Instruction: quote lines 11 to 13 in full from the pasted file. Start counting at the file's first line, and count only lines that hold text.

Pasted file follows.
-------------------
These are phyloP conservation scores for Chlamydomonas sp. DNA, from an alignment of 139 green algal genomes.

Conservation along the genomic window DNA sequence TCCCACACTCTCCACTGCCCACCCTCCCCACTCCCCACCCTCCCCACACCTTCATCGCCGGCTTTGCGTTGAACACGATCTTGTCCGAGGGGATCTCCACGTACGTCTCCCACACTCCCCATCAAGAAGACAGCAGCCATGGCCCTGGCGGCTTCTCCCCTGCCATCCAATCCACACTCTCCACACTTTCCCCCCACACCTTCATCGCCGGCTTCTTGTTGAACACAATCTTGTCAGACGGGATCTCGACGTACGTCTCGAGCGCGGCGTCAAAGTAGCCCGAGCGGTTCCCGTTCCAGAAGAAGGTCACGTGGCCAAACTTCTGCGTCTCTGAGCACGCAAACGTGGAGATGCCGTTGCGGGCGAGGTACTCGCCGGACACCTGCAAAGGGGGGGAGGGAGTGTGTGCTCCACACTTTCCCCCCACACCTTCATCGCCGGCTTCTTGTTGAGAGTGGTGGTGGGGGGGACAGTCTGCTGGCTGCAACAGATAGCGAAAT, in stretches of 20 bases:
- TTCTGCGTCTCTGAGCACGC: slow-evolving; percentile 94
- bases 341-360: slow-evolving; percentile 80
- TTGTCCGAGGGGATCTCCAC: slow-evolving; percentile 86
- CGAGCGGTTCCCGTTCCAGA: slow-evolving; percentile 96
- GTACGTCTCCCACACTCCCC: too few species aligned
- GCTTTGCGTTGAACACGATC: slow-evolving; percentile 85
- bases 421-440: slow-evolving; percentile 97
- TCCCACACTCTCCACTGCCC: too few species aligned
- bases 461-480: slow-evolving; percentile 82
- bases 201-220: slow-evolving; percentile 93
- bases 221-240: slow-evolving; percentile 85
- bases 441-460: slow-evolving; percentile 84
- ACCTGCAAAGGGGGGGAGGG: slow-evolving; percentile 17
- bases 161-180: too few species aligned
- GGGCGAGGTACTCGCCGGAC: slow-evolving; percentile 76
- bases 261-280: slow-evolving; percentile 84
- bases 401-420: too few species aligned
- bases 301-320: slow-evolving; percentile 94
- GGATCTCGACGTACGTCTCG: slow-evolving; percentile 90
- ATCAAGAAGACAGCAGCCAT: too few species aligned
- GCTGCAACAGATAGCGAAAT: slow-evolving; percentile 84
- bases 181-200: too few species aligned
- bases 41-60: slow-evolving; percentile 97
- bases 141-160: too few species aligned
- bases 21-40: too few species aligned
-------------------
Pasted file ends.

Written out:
- bases 461-480: slow-evolving; percentile 82
- bases 201-220: slow-evolving; percentile 93
- bases 221-240: slow-evolving; percentile 85